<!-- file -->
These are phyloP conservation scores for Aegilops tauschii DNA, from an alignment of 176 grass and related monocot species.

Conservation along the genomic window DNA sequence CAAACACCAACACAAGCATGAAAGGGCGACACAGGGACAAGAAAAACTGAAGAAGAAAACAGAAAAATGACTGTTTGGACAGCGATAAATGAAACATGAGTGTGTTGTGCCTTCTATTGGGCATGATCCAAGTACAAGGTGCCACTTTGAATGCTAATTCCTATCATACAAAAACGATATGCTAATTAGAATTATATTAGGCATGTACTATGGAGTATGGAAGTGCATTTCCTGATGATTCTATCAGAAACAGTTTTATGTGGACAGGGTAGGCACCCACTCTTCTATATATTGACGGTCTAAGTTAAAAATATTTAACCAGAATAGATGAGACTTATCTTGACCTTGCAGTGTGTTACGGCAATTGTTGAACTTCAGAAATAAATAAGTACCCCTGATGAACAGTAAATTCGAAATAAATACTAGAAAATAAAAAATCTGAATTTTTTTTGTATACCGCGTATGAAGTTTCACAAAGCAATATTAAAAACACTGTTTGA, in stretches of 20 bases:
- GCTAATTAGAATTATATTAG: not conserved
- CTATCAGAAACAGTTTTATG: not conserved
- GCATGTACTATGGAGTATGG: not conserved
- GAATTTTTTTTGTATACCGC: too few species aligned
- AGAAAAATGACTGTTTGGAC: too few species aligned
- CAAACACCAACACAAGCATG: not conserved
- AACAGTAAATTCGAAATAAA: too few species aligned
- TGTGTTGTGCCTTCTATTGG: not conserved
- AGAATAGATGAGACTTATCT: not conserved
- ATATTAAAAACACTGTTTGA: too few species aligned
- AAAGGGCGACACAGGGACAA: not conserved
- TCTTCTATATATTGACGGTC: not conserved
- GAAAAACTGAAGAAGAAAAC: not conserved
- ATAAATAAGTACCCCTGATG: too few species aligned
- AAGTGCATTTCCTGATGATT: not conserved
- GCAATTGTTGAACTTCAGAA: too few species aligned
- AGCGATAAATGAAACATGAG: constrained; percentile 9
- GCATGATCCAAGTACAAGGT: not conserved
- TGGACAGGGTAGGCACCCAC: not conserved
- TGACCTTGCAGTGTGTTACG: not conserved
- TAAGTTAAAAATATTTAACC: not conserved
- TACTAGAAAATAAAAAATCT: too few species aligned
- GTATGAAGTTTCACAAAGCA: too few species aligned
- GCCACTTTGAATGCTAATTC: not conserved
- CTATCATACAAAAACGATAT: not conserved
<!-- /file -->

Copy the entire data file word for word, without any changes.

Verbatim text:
These are phyloP conservation scores for Aegilops tauschii DNA, from an alignment of 176 grass and related monocot species.

Conservation along the genomic window DNA sequence CAAACACCAACACAAGCATGAAAGGGCGACACAGGGACAAGAAAAACTGAAGAAGAAAACAGAAAAATGACTGTTTGGACAGCGATAAATGAAACATGAGTGTGTTGTGCCTTCTATTGGGCATGATCCAAGTACAAGGTGCCACTTTGAATGCTAATTCCTATCATACAAAAACGATATGCTAATTAGAATTATATTAGGCATGTACTATGGAGTATGGAAGTGCATTTCCTGATGATTCTATCAGAAACAGTTTTATGTGGACAGGGTAGGCACCCACTCTTCTATATATTGACGGTCTAAGTTAAAAATATTTAACCAGAATAGATGAGACTTATCTTGACCTTGCAGTGTGTTACGGCAATTGTTGAACTTCAGAAATAAATAAGTACCCCTGATGAACAGTAAATTCGAAATAAATACTAGAAAATAAAAAATCTGAATTTTTTTTGTATACCGCGTATGAAGTTTCACAAAGCAATATTAAAAACACTGTTTGA, in stretches of 20 bases:
- GCTAATTAGAATTATATTAG: not conserved
- CTATCAGAAACAGTTTTATG: not conserved
- GCATGTACTATGGAGTATGG: not conserved
- GAATTTTTTTTGTATACCGC: too few species aligned
- AGAAAAATGACTGTTTGGAC: too few species aligned
- CAAACACCAACACAAGCATG: not conserved
- AACAGTAAATTCGAAATAAA: too few species aligned
- TGTGTTGTGCCTTCTATTGG: not conserved
- AGAATAGATGAGACTTATCT: not conserved
- ATATTAAAAACACTGTTTGA: too few species aligned
- AAAGGGCGACACAGGGACAA: not conserved
- TCTTCTATATATTGACGGTC: not conserved
- GAAAAACTGAAGAAGAAAAC: not conserved
- ATAAATAAGTACCCCTGATG: too few species aligned
- AAGTGCATTTCCTGATGATT: not conserved
- GCAATTGTTGAACTTCAGAA: too few species aligned
- AGCGATAAATGAAACATGAG: constrained; percentile 9
- GCATGATCCAAGTACAAGGT: not conserved
- TGGACAGGGTAGGCACCCAC: not conserved
- TGACCTTGCAGTGTGTTACG: not conserved
- TAAGTTAAAAATATTTAACC: not conserved
- TACTAGAAAATAAAAAATCT: too few species aligned
- GTATGAAGTTTCACAAAGCA: too few species aligned
- GCCACTTTGAATGCTAATTC: not conserved
- CTATCATACAAAAACGATAT: not conserved